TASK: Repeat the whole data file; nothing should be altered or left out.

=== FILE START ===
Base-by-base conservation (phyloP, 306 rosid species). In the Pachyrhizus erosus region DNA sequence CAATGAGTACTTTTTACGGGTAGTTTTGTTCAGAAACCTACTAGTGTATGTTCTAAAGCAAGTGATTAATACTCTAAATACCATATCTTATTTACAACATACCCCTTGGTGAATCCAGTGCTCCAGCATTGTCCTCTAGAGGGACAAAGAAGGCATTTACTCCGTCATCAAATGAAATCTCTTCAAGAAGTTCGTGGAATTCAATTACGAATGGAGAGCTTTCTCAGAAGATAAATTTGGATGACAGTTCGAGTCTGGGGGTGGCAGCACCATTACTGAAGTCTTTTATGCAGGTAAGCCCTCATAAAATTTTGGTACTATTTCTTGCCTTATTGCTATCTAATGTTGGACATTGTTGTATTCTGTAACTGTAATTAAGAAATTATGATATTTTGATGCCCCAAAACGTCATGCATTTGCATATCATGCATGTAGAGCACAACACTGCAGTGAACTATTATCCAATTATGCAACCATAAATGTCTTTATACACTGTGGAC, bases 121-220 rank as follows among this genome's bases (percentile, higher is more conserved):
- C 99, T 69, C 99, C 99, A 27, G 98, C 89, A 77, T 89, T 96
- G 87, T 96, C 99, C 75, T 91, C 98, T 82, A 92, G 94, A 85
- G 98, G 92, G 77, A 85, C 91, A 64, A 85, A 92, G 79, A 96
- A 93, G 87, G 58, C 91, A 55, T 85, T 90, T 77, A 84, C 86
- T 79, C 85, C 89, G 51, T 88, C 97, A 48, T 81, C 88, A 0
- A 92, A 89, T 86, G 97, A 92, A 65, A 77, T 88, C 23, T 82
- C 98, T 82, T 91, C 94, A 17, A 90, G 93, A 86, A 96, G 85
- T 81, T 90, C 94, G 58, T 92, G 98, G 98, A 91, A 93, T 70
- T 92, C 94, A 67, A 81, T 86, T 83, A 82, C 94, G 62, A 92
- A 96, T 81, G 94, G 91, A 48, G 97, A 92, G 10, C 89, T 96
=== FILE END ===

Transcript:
Base-by-base conservation (phyloP, 306 rosid species). In the Pachyrhizus erosus region DNA sequence CAATGAGTACTTTTTACGGGTAGTTTTGTTCAGAAACCTACTAGTGTATGTTCTAAAGCAAGTGATTAATACTCTAAATACCATATCTTATTTACAACATACCCCTTGGTGAATCCAGTGCTCCAGCATTGTCCTCTAGAGGGACAAAGAAGGCATTTACTCCGTCATCAAATGAAATCTCTTCAAGAAGTTCGTGGAATTCAATTACGAATGGAGAGCTTTCTCAGAAGATAAATTTGGATGACAGTTCGAGTCTGGGGGTGGCAGCACCATTACTGAAGTCTTTTATGCAGGTAAGCCCTCATAAAATTTTGGTACTATTTCTTGCCTTATTGCTATCTAATGTTGGACATTGTTGTATTCTGTAACTGTAATTAAGAAATTATGATATTTTGATGCCCCAAAACGTCATGCATTTGCATATCATGCATGTAGAGCACAACACTGCAGTGAACTATTATCCAATTATGCAACCATAAATGTCTTTATACACTGTGGAC, bases 121-220 rank as follows among this genome's bases (percentile, higher is more conserved):
- C 99, T 69, C 99, C 99, A 27, G 98, C 89, A 77, T 89, T 96
- G 87, T 96, C 99, C 75, T 91, C 98, T 82, A 92, G 94, A 85
- G 98, G 92, G 77, A 85, C 91, A 64, A 85, A 92, G 79, A 96
- A 93, G 87, G 58, C 91, A 55, T 85, T 90, T 77, A 84, C 86
- T 79, C 85, C 89, G 51, T 88, C 97, A 48, T 81, C 88, A 0
- A 92, A 89, T 86, G 97, A 92, A 65, A 77, T 88, C 23, T 82
- C 98, T 82, T 91, C 94, A 17, A 90, G 93, A 86, A 96, G 85
- T 81, T 90, C 94, G 58, T 92, G 98, G 98, A 91, A 93, T 70
- T 92, C 94, A 67, A 81, T 86, T 83, A 82, C 94, G 62, A 92
- A 96, T 81, G 94, G 91, A 48, G 97, A 92, G 10, C 89, T 96